On this hot, sunny Saturday in September, the people of the Queen City and beyond marched together in protest to denounce and heal from the killings of Keith Lamont Scott and Justin Carr, to resist the presence of the National Guard throughout the city, and to exercise freedom of speech and assembly in statements against systematic violence and institutionalized racism.
Charlotte, like Ferguson and Baltimore, was declared to be in a “state of emergency”, in response to looting, violence, and property damage perpetrated by a few on the first night of demonstrations. Since then, the messages of this movement were again obstructed by the sensational media focus on “rioters”, and complicated by the conflicting accounts of these two cases. Instead of engaging with the community’s calls for transparency, accountability, and other demands of the people of Charlotte, it was decided to militarize the city by bringing in the National Guard.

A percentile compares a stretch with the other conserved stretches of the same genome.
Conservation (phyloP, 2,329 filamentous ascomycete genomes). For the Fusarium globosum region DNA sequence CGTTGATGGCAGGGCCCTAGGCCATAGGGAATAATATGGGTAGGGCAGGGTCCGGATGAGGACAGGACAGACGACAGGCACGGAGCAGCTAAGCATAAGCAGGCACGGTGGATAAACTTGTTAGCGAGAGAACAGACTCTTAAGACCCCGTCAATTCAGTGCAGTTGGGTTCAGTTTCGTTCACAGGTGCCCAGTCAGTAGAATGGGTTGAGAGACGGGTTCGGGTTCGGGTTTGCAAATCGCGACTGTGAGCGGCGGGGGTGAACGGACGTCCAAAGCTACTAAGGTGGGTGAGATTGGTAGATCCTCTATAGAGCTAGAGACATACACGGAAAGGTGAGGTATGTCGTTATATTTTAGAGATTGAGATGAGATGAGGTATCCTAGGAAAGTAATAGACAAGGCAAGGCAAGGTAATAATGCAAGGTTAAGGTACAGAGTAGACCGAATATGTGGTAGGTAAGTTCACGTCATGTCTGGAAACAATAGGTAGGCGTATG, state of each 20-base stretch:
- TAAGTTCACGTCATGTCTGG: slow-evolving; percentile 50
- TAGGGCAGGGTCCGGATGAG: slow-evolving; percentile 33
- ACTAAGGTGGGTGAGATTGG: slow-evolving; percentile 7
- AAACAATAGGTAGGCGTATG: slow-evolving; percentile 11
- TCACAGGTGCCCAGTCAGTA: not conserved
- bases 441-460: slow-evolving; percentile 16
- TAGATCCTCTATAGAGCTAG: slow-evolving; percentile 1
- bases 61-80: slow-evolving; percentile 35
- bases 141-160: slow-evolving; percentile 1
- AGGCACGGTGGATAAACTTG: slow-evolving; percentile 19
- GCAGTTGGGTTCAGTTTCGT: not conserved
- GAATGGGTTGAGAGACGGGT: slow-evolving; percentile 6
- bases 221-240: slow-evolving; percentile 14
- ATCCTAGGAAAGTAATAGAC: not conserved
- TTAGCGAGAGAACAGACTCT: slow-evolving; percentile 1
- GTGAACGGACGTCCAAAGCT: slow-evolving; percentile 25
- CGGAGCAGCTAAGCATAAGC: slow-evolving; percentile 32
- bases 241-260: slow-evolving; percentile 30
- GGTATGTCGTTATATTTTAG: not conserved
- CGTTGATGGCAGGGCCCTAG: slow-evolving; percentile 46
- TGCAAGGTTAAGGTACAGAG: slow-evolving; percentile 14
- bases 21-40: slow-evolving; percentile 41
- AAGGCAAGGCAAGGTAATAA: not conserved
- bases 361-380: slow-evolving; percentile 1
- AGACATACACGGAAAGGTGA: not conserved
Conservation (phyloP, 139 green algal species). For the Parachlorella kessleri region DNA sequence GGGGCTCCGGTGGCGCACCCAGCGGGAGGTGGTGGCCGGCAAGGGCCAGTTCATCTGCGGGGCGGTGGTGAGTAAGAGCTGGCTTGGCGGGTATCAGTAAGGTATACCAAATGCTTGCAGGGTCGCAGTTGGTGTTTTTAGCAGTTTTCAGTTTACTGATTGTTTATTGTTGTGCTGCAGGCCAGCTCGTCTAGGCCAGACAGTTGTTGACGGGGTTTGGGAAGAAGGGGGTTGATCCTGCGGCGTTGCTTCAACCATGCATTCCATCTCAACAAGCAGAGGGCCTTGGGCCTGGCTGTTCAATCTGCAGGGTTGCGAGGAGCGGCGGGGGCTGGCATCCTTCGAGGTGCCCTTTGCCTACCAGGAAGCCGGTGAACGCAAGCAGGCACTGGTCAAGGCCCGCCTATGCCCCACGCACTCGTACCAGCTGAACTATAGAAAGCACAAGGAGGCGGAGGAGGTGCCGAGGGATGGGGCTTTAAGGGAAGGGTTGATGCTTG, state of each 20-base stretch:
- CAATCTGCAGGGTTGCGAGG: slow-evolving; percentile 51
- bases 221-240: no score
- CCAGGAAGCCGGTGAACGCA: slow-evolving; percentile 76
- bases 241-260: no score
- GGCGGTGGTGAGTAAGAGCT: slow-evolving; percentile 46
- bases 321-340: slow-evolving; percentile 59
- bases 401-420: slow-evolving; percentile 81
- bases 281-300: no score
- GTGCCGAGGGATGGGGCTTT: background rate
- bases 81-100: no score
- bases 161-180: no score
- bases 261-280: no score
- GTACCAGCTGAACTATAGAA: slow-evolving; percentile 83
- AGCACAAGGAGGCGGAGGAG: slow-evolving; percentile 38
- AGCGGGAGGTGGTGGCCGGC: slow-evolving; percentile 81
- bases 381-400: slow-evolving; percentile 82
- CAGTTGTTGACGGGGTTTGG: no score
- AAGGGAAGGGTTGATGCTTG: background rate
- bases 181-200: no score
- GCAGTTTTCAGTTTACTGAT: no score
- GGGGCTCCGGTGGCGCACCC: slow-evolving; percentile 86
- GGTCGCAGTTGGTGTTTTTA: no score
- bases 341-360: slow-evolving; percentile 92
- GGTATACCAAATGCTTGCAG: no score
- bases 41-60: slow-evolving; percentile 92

Media narratives tend to place property above people, confusing various forms of resistance to state-sanctioned violence with criminality. Reverend William Barber III is a leader in North Carolina’s efforts to preserve civil rights and improve quality of life, who states:
“This is what democracy looks like. We cannot let politicians use the protests as an excuse to back reactionary “law and order” measures. Instead, we must march and vote together for policies that will lift up the whole and ensure the justice that makes true peace possible.” – Why We Are Protesting in Charlotte
Channeling my own intentions in joining the people in peaceful protest, formed by the sense of unity that I’ve experienced at vigils and community discussions, amongst people in solidarity with the movement for black lives, justice, and institutional reform, I went to Charlotte to document what we really have to say (or write, in this case).
It is said that this is a movement, not a moment. So, here’s a bit of what democracy looked like that day.
Speaking truth to power
Solidarity and allyship
Looking out for our fellow citizens
Visit Charlotte Uprising for more information on their demands, partner organizations, and ways to get involved.